Indeed, the rolling capture of America’s great foundations is in many ways comparable to the wave of corruption that has rippled through corporate America in recent years-with one striking difference. In the corporate world, it is wealth that has been taken from shareholders and diverted to managers. In the foundation world, it is power that has been taken from donors and diverted to managers.
Foundation Goals Distorted
Consider. The David and Lucile Packard Foundation has become one of the largest funders of the sustainable development movement, which at its core is both Luddite and Malthusian. David Packard, the father of Silicon Valley, devoted his entire life to the proposition that technology could change our lives for the better.
Consider. Principals of the Andrew W. Mellon Foundation are among the leading proponents of a high-tax fiscal policy, including the confiscatory rates of the estate tax. Andrew Mellon, along with John F. Kennedy and Ronald Reagan, was one of the three great tax-cutters of the 20th Century.
Consider. The W. K. Kellogg Foundation is among the leading funders of the nonprofit management class-supporting thousands of employees who make their living in the processing of grant applications. W. K. Kellogg, the apostle of Midwestern self-reliance, set up his foundation to help individuals help themselves.
I could go on-and on other occasions, I will. For it is a long and still not widely understood story.
Pew, Ford, Johnson, MacArthur. How were the great fortunes of modern capitalism turned to the service of anti-market initiatives? How did the fruits of technological genius come to fund the corrosive campaigns of junk science? How did the icons of the American Century wind up fronting for the centrifugal forces of multiculturalism?
It is a long, sad story-these are the bad old days-but, as I say, they appear to be coming to an end.
One of the first observers to remark the changing tide was the Harvard scholar Peter Frumkin, whose writing on philanthropy is always illuminating if not always intentionally so. As Frumkin writes: "Philanthropy has become a controversial matter, particularly when donors make their own decisions about how and when to spend their money, rather than leaving those details to professionals."
Donors Pushing Back
Donors are beginning to push back. They are defining their own objectives-and setting their own agenda.
Thanks, in part, to some of the stouthearted men and women in this room, a genuine reform movement is gaining traction. And it is beginning to redress the imbalance between donors and what Prof. Frumkin calls the professionals-as if foundation staffers had been sent abroad to some prestigious Swiss academy, there to have the secret tablets of philanthropy entrusted to them.
Donor’s Rights Movement
And as the reform movement-what I call the donor’s rights movement-has gained momentum, the professionals have become unhappy. And you know what happens when philanthropoids are unhappy. They become . . .verbal.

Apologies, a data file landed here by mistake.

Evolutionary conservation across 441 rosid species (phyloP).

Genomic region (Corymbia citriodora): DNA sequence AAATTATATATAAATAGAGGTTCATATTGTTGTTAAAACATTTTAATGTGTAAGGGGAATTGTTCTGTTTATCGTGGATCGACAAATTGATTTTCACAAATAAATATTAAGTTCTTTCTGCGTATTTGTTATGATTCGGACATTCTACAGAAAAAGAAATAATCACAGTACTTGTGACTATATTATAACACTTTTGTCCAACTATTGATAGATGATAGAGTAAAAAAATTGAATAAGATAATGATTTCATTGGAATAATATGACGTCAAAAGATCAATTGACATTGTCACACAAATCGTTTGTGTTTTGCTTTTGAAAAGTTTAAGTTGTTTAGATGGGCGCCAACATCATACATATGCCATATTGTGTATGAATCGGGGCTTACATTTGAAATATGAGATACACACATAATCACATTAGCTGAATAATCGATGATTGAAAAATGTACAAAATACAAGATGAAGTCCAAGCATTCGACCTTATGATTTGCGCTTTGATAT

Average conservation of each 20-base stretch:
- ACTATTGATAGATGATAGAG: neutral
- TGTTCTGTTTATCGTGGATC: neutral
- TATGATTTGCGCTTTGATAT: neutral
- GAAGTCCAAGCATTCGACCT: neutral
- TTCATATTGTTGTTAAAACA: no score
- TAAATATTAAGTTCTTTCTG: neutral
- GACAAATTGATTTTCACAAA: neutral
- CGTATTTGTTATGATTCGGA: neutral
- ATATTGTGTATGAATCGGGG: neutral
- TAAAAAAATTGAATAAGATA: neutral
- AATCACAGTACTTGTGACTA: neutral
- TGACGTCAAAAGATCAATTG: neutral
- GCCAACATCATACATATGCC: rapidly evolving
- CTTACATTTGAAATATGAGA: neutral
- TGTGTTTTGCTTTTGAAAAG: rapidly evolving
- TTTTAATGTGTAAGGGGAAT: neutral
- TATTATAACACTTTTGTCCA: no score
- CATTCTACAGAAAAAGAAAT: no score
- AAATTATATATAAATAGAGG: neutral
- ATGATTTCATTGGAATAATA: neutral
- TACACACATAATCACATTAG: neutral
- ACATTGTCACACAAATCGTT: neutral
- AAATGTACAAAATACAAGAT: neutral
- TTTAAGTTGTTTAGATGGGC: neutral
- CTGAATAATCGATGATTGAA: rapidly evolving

Hear the President of the Fund for New Jersey decrying what he perceives to be a dangerous new trend: "I believe that we are essentially cowering before the specter of donor designation. Our language is largely defensive-we use phrases like ‘not a penny will be misused.’ This sends a terrible message that does not honor the intelligence and integrity of our partners."
Or hear The Nonprofit Quarterly, one of the leading trade publications in the foundation world. In its current editorial, it implores foundation executives to "withstand the ‘donor is God’ trend and create a more democratic and inclusive form of . . . grantmaking."
I suspect that the verbal escalation may have topped out last month in Bermuda. After I spoke there on the donor’s rights movement, it was reported that I had "unleashed a wave of donor terrorism."
Well, I don’t think they should be so hard on themselves. Cowering becomes them.
What you hear behind all of this yelping, I would suggest, is the sound of an establishment challenged-its cliches rebutted, its cozy relationships re-examined, its settled patterns of behavior upset. What you hear, I think, is the sound of change-and perhaps, with the concerted efforts of reform-minded people across the industry, the end of the bad old days.
How, then, will we know when the good old days are finally at hand? That’s easy. We’ll know when the donor’s vision and values are restored to their rightful and central place in foundation grantmaking. We’ll know when the person who created the wealth and sought to make his world a better place is honored for both the achievement and the intention. And we’ll know, most clearly, when, after the donor can no longer speak for himself, his words are accorded both primacy and high place within the foundation that bears his name.
This article is excerpted from an address Mr. Freeman delivered to a conference on “Successful Giving in Extraordinary Times” sponsored by the Fund for American Studies and the American Council of Trustees and Alumni in Palm Beach, Fla., Jan 17, 2003.